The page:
Hungarian towns fear bankruptcy after government halves local business tax

Hungarian towns fear bankruptcy after government halves local business tax
Some Hungarian town leaders turned off their festive holiday lights after 7 pm on December 23 in protest at the cuts in their budgets.
By bne IntelliNews January 4, 2021

Leaders of Hungarian local governments led by opposition parties have called for the withdrawal of a government decree that will take billions of forints of revenue out of their pocket at a critical time.

Just a couple of days before Christmas, Prime Minister Viktor Orban announced that in 2021 SMEs will have to pay only 50% of the local business tax (IPA) to local governments. In protest, city and town leaders turned off their festive holiday lights after 7 pm on December 23 in order to call people’s attention to the importance of public services offered by the councils. The revenue-based tax is a major source of revenue for municipalities, which are in the front line of the pandemic. They are already being squeezed by funding cuts and a fall in revenue. 

The halving of local business tax follows a string of other measures that are suffocating local governments, leaders said, and could lead to bankruptcies. The government redirected funds from them to the so-called Pandemic Defence Fund in the spring, and they lost money with a national decree that made parking free from November 11. The solidarity contribution was hiked, and they lost the right to collect car tax revenues.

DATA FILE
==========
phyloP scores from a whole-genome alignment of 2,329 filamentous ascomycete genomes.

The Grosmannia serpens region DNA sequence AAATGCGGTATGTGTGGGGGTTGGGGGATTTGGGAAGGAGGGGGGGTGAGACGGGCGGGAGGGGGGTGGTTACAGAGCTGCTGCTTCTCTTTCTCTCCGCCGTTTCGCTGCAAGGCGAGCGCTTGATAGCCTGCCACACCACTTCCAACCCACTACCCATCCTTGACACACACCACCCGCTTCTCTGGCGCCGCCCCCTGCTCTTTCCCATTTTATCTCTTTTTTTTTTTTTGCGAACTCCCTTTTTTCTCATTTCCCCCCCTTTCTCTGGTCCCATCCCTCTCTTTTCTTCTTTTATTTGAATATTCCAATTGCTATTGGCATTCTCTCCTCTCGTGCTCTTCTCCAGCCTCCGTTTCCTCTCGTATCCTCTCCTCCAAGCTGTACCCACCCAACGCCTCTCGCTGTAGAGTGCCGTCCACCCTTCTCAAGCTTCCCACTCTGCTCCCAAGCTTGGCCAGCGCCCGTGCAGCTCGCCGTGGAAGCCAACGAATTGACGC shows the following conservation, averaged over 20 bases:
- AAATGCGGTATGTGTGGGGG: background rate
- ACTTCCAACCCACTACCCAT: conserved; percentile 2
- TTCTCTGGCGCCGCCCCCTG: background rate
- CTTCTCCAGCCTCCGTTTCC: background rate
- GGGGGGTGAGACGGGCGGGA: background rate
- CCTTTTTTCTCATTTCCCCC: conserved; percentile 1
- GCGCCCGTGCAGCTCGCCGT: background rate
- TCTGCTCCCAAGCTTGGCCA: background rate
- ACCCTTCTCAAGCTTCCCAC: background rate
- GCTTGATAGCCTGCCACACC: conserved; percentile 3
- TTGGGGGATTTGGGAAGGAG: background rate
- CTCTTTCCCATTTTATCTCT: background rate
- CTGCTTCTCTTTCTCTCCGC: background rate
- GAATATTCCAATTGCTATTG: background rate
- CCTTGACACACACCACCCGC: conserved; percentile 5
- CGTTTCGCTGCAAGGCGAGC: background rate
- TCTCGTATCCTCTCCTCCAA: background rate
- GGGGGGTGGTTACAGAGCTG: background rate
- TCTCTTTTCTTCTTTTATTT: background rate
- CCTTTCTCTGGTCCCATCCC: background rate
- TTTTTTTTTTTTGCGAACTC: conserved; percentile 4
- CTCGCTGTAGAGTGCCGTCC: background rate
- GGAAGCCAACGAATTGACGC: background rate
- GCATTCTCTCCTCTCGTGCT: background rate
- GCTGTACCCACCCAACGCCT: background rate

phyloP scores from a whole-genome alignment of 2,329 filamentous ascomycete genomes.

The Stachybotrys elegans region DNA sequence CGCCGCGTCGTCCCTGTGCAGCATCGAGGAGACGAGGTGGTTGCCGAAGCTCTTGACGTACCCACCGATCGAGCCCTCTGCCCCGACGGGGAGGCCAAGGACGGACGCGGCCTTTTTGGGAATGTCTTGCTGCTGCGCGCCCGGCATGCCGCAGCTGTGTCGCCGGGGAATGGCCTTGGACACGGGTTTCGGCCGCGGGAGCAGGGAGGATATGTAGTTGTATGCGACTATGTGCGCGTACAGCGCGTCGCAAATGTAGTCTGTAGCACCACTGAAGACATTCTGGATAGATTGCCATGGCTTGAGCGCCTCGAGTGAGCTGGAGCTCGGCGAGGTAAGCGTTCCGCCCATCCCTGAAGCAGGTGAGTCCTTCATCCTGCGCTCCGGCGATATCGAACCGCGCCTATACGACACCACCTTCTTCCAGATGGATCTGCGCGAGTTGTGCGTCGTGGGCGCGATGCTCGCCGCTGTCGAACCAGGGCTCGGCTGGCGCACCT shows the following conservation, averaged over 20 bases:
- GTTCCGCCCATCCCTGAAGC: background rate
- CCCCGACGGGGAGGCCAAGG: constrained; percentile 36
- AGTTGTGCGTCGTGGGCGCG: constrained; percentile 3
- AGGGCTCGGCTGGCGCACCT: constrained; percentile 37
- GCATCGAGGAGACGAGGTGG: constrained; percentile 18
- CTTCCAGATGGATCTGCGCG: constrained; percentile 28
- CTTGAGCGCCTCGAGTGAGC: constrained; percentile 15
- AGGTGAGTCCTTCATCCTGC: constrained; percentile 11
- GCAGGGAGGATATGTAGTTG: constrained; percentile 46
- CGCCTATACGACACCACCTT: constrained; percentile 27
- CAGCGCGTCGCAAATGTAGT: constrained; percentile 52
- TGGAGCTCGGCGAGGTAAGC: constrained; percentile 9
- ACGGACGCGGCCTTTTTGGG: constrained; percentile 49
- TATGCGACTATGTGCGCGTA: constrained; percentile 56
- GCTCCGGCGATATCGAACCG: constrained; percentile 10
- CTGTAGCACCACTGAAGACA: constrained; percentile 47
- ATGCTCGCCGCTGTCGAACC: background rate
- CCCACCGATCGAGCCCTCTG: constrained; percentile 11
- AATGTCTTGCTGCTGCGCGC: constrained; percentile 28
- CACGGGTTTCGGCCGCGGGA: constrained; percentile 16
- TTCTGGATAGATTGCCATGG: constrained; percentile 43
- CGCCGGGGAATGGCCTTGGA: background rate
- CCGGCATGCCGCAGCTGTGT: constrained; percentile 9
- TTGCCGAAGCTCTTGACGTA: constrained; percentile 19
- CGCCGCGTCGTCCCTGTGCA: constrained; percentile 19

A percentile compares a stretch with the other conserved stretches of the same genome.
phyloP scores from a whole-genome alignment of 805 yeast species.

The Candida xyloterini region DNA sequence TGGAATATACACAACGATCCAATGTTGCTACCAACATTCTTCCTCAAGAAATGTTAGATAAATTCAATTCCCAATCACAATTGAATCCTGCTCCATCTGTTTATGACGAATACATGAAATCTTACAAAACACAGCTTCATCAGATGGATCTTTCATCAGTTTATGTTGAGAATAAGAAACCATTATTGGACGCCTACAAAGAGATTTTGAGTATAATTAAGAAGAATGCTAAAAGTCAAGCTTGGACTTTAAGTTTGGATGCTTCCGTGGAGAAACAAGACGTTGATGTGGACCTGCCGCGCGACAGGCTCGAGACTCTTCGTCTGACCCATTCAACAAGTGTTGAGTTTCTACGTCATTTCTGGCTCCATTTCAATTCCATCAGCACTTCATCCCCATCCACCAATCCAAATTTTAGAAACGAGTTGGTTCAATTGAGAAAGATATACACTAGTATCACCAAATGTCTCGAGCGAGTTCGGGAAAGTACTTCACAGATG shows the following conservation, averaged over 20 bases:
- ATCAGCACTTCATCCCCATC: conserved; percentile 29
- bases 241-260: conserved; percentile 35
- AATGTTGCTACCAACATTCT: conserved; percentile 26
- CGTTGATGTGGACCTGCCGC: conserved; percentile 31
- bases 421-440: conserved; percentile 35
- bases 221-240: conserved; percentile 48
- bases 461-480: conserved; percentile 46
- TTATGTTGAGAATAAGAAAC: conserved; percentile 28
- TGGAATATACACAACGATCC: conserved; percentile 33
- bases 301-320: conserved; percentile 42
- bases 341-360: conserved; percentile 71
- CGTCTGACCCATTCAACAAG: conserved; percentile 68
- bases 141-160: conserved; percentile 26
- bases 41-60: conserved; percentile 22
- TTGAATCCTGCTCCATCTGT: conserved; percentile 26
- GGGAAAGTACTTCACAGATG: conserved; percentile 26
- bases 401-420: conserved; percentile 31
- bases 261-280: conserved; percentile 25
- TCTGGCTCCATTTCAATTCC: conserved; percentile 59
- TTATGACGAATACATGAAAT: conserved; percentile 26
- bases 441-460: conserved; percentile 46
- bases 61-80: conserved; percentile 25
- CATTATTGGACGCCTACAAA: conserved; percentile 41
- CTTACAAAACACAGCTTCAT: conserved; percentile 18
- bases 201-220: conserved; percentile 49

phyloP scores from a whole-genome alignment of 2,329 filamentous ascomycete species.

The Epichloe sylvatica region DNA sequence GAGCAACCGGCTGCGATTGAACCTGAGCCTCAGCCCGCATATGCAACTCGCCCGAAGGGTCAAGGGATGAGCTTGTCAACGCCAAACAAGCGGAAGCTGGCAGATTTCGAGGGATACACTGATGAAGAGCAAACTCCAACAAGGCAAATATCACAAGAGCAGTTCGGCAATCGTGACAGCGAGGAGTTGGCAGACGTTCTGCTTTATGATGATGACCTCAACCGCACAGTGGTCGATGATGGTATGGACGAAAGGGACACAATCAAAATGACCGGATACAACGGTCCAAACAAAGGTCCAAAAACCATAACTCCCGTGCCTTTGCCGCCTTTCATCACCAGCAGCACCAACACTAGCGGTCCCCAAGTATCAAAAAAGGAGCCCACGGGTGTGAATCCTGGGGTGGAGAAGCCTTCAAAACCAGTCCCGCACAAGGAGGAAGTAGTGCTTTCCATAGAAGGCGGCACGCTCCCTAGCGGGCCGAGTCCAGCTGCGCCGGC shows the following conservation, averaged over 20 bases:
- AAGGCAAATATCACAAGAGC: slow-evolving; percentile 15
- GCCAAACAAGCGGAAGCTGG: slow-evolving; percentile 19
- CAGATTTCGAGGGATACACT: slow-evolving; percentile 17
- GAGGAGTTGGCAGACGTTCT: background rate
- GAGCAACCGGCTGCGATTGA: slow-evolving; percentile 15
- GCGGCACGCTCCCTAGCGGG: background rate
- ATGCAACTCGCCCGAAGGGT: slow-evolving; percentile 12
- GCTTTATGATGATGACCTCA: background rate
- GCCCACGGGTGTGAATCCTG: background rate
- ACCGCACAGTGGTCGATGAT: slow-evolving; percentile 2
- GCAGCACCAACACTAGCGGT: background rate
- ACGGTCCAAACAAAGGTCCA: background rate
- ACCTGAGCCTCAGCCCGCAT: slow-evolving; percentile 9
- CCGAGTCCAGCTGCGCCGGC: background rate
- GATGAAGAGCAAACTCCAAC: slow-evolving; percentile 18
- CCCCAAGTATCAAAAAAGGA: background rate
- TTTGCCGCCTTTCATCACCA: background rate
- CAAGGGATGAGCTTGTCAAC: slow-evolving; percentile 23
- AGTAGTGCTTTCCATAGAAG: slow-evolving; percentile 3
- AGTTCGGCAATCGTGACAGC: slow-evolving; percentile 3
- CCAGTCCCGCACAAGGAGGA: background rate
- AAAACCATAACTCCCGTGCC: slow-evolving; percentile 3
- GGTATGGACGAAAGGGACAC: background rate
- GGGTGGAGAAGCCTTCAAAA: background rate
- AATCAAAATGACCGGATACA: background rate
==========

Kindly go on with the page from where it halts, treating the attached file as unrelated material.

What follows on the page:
In our 2021 economic and political outlook bne IntelliNews highlighted that one of the major political controversies of 2021 will be the escalation of conflict between the Orban government and local municipalities, especially those led by opposition parties. The 2019 local elections stunned Fidesz, with the opposition making a breakthrough in a dozen large cities, including Budapest. The opposition now says that the cabinet is taking revenge by financially bleeding the cities. 

The latest decree stipulates that municipalities with fewer than 25,000 will be automatically compensated for lost revenues, while larger cities will have to negotiate with the government individually. 

Budapest and other city leaders have received the first taste of what to expect from the cabinet. In a decree published in the official gazette on December 24, a dozen cities led by Fidesz were granted on average HUF1.4bn (€3.8mn) in compensation, while opposition-led municipalities only 30-50% of that sum, which will only be available for specific projects.

In October, the chairman of the Chamber of Industry and Commerce, an Orban ally, came up with the proposal of phasing out IPA payments for all companies for a year, in addition to reducing temporarily the corporate tax rate from 9% to 5%. 

The plan drew immediate uproar, even from ranks in the ruling conservative party. It seems that these objections were quickly quelled with the targeted compensation scheme.

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